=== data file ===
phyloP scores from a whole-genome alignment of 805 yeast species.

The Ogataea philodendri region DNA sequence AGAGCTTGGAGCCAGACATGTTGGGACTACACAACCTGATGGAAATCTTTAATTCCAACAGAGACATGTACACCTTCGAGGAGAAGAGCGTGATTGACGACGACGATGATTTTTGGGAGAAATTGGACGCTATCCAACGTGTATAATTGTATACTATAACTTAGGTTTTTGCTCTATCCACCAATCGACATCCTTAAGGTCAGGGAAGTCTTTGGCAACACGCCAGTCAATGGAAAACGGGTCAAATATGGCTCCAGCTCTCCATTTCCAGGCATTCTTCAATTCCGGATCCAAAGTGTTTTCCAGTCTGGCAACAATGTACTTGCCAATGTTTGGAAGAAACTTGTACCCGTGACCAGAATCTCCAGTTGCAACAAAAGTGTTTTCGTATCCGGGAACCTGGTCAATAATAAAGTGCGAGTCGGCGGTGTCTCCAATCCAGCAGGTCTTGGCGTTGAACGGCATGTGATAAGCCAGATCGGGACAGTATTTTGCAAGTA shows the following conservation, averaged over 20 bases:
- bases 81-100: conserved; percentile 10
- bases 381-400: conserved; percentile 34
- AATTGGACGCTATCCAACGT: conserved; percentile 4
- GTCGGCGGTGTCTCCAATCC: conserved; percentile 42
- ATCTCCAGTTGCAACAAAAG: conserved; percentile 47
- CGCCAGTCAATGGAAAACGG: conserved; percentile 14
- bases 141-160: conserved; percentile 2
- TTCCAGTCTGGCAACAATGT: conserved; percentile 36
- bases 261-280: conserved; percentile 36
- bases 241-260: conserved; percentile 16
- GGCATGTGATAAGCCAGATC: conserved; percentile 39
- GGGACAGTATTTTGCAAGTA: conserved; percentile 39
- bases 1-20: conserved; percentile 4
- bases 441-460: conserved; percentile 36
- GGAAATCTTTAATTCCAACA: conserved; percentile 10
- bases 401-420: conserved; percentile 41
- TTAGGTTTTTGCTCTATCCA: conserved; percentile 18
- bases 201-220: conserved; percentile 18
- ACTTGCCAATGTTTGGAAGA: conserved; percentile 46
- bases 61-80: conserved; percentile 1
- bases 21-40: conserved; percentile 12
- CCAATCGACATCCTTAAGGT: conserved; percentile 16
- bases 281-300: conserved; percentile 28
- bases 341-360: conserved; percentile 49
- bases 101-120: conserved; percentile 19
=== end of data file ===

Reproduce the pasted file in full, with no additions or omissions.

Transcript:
phyloP scores from a whole-genome alignment of 805 yeast species.

The Ogataea philodendri region DNA sequence AGAGCTTGGAGCCAGACATGTTGGGACTACACAACCTGATGGAAATCTTTAATTCCAACAGAGACATGTACACCTTCGAGGAGAAGAGCGTGATTGACGACGACGATGATTTTTGGGAGAAATTGGACGCTATCCAACGTGTATAATTGTATACTATAACTTAGGTTTTTGCTCTATCCACCAATCGACATCCTTAAGGTCAGGGAAGTCTTTGGCAACACGCCAGTCAATGGAAAACGGGTCAAATATGGCTCCAGCTCTCCATTTCCAGGCATTCTTCAATTCCGGATCCAAAGTGTTTTCCAGTCTGGCAACAATGTACTTGCCAATGTTTGGAAGAAACTTGTACCCGTGACCAGAATCTCCAGTTGCAACAAAAGTGTTTTCGTATCCGGGAACCTGGTCAATAATAAAGTGCGAGTCGGCGGTGTCTCCAATCCAGCAGGTCTTGGCGTTGAACGGCATGTGATAAGCCAGATCGGGACAGTATTTTGCAAGTA shows the following conservation, averaged over 20 bases:
- bases 81-100: conserved; percentile 10
- bases 381-400: conserved; percentile 34
- AATTGGACGCTATCCAACGT: conserved; percentile 4
- GTCGGCGGTGTCTCCAATCC: conserved; percentile 42
- ATCTCCAGTTGCAACAAAAG: conserved; percentile 47
- CGCCAGTCAATGGAAAACGG: conserved; percentile 14
- bases 141-160: conserved; percentile 2
- TTCCAGTCTGGCAACAATGT: conserved; percentile 36
- bases 261-280: conserved; percentile 36
- bases 241-260: conserved; percentile 16
- GGCATGTGATAAGCCAGATC: conserved; percentile 39
- GGGACAGTATTTTGCAAGTA: conserved; percentile 39
- bases 1-20: conserved; percentile 4
- bases 441-460: conserved; percentile 36
- GGAAATCTTTAATTCCAACA: conserved; percentile 10
- bases 401-420: conserved; percentile 41
- TTAGGTTTTTGCTCTATCCA: conserved; percentile 18
- bases 201-220: conserved; percentile 18
- ACTTGCCAATGTTTGGAAGA: conserved; percentile 46
- bases 61-80: conserved; percentile 1
- bases 21-40: conserved; percentile 12
- CCAATCGACATCCTTAAGGT: conserved; percentile 16
- bases 281-300: conserved; percentile 28
- bases 341-360: conserved; percentile 49
- bases 101-120: conserved; percentile 19